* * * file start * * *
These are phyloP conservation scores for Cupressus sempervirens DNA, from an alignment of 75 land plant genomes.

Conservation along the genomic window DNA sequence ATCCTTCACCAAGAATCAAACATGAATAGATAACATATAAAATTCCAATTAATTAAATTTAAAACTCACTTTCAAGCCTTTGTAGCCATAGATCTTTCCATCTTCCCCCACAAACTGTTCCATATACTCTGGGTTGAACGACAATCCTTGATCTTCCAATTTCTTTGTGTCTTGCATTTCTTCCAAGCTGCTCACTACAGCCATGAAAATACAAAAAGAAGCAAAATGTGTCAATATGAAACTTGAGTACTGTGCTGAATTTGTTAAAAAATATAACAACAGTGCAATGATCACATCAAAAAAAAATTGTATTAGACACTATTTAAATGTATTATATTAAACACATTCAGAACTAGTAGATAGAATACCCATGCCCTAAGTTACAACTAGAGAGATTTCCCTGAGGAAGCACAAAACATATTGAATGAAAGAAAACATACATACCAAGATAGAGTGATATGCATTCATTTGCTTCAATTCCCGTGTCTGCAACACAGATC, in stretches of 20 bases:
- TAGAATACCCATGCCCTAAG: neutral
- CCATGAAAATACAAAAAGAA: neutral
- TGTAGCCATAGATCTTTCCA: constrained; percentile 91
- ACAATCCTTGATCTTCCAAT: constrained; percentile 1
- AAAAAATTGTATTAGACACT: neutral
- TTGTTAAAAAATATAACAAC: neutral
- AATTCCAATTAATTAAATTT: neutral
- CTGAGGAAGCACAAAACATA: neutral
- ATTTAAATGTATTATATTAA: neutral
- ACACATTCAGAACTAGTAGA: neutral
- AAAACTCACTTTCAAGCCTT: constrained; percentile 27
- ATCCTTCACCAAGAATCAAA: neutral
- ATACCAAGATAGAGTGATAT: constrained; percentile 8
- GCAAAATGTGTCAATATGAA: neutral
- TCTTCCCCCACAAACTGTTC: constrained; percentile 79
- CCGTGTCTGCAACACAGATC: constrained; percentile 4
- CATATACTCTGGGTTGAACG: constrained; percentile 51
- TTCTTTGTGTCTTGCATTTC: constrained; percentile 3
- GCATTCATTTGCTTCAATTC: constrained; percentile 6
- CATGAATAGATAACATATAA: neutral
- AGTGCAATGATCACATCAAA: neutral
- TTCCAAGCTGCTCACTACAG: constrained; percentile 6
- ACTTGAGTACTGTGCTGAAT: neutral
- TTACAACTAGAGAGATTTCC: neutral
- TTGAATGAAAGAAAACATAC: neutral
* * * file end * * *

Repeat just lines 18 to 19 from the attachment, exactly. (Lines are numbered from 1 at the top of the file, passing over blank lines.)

- CCGTGTCTGCAACACAGATC: constrained; percentile 4
- CATATACTCTGGGTTGAACG: constrained; percentile 51